The once-feared Irish-American gangster, who survived decades on the street and 16 years on the lam, didn’t last 24 hours inside a West Virginia penitentiary before he was savagely beaten to death early Tuesday, according to reports.
The Boston Globe reported that a Mafia-affiliated inmate whacked Bulger, who famously ratted out Boston’s Italian organized crime operations while both working as an FBI snitch and running his own Irish crime syndicate — the Winter Hill Gang.
Bulger, 89, was found unresponsive at 8:20 a.m. inside his cell and pronounced dead at the high-security Hazelton, W. Va., facility, according to the Bureau of Prisons. He was transferred inside just one day earlier.
“Life-saving measures were initiated immediately by responding staff,” said a statement from the Bureau of Prisons. “The Federal Bureau of Investigation was notified and an investigation has been initiated.”
No other details were provided surrounding his sudden, shocking and violent demise, and no arrests were made. But it seems like a case of live by the sword, die by the sword for Bulger, convicted five years ago of 11 homicides after the elusive fugitive was busted at his beachfront California apartment.
The Globe, citing sources, said Springfield, Mass. mobster Fotios “Freddy” Geas, who was serving a life sentence at the same prison, was a suspect in Bulger’s death. The sources said Bulger may have been killed by Geas and other inmates as punishment for his one-time role as an informant.
The missing Bulger had ranked No. 2 on the FBI Most Wanted list — right behind 9/11 terrorist Osama Bin Laden.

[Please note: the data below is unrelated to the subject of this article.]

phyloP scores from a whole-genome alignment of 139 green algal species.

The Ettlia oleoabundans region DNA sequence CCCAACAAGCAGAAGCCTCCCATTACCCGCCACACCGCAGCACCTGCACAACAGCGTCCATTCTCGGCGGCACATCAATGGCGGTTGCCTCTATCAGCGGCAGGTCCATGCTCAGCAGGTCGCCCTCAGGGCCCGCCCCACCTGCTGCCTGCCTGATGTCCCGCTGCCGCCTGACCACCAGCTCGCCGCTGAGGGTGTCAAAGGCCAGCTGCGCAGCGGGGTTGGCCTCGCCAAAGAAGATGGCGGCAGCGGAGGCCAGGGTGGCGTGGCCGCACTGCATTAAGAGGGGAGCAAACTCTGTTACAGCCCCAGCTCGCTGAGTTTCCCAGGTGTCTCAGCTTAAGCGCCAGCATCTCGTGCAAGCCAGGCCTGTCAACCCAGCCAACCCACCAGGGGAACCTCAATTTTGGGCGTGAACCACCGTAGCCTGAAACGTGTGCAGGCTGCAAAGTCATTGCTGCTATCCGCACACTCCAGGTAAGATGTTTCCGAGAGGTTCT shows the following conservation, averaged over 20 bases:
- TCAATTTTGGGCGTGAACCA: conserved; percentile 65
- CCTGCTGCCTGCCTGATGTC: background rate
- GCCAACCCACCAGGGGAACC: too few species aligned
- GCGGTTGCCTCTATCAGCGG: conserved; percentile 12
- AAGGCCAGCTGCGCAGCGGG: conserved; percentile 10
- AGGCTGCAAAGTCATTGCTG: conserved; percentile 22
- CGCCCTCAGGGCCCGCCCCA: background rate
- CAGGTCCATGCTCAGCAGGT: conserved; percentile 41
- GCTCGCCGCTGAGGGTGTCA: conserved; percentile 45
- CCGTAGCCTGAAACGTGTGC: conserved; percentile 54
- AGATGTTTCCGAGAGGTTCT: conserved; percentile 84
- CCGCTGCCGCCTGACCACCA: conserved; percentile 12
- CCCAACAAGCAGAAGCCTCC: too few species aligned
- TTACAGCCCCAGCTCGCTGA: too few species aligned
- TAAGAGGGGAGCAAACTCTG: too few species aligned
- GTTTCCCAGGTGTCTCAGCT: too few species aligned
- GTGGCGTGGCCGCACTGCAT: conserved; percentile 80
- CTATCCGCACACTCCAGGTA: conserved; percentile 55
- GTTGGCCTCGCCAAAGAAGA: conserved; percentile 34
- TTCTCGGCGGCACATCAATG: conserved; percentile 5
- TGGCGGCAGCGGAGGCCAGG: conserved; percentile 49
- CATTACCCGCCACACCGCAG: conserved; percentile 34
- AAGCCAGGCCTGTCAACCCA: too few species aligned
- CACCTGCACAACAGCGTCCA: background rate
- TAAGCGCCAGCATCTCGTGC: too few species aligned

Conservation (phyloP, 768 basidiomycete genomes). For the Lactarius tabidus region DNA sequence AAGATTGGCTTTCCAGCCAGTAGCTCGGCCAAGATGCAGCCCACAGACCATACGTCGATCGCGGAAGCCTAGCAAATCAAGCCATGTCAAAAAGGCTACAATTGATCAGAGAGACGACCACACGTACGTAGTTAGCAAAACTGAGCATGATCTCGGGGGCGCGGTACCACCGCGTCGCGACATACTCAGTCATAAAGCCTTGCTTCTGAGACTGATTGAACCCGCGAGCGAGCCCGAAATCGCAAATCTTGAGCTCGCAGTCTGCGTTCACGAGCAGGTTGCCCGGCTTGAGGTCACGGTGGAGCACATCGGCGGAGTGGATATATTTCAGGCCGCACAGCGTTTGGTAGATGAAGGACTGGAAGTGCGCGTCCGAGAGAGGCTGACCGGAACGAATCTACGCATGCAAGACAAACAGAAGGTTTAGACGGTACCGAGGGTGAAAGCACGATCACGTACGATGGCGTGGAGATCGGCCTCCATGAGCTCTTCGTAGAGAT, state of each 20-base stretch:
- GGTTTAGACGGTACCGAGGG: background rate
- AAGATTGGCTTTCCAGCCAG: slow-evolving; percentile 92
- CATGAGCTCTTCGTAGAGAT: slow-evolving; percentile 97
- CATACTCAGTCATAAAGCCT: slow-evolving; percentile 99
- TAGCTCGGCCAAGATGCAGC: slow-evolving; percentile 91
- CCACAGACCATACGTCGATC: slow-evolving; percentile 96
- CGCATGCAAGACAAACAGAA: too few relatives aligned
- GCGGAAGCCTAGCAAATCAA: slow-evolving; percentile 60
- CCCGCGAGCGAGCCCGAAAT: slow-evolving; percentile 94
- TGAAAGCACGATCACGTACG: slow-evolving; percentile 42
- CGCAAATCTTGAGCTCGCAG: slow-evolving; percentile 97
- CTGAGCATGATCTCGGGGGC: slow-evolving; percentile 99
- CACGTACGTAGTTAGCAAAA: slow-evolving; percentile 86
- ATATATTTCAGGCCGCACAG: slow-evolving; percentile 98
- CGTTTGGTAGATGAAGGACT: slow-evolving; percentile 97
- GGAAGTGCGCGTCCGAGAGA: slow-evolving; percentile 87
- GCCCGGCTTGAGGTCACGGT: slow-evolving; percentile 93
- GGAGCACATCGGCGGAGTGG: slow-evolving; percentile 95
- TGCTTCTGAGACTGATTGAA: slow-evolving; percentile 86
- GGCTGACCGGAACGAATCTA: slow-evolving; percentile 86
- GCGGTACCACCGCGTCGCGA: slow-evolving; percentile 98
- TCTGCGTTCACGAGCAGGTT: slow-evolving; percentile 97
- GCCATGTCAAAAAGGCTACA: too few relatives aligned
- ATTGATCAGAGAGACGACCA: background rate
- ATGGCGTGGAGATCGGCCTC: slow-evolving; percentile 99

His lawyer, J.W. Carney Jr., laid the blame for Bulger’s violent demise on BOP officials.
Though Bulger "was sentenced to life in prison … as a result of decisions by the Federal Bureau of Prisons, that sentence has been changed to the death penalty,” Carney said in a statement.
Relatives of Bulger’s murder victims shed no tears or raised a glass.
“Wherever he is, I’m sure it’s really hot,” said Tom Donahue, 44, whose dad Michael was among the dead. “I hope he’s bent over right now getting a pitchfork in the a--. … My mom wants to get a bottle of champagne.”
If the Mafia was involved, revenge was indeed a dish served cold as Bulger’s time as an FBI informant dates back to 1975 when he signed on with FBI agent John Connolly.
The cozy, corrupt relationship between the fed and the felon became the movie “Black Mass,” with Johnny Depp — hair slicked back and sunglasses perched on his nose — playing Bulger.
Connolly became an FBI star by using Bulger’s intel to target Boston’s Mafia. The feds, in return for Bulger’s inside information, turned a blind eye to the brutal boss’ criminal activities from gambling to prostitution to drugs.
And murder after murder after murder.
There was one more perk: Connolly tipped Whitey that the feds were coming with handcuffs in December 1995. Bulger bolted, living on the lam (with a $2 million reward for his capture) until his 2011 arrest.
The Bulger mystique only grew as the gangster evaded arrest despite endless “sightings” around the U.S. and the world. One tipster insisted spying Bulger inside a Boston movie theater in 2006, watching the Martin Scorsese movie “The Departed” — where Jack Nicholson played a mob boss based on the fugitive son of South Boston.
He was busted in 2011 and convicted two years later for an assortment of crimes including the homicides, extortion and money-laundering on a long-awaited day of reckoning for the relatives of his victims. His sentence at age 84: Two consecutive life terms — plus five years.
On the streets of South Boston, where Bulger once ruled as an urban Robin Hood wrapped in an Irish flag, few mourned his passing.
“I don’t think anyone is sorry to see him dead,” said Willie Spann, who recalls one of Whitey’s henchmen putting a gun to his head one night in a drunken incident.
Another longtime Southie resident, standing outside Bulger’s old Rotary Liquor Store, described Whitey’s killing as destiny.
“He got what he deserved,” the man said. “He was a f---ing mobster. What do you expect?”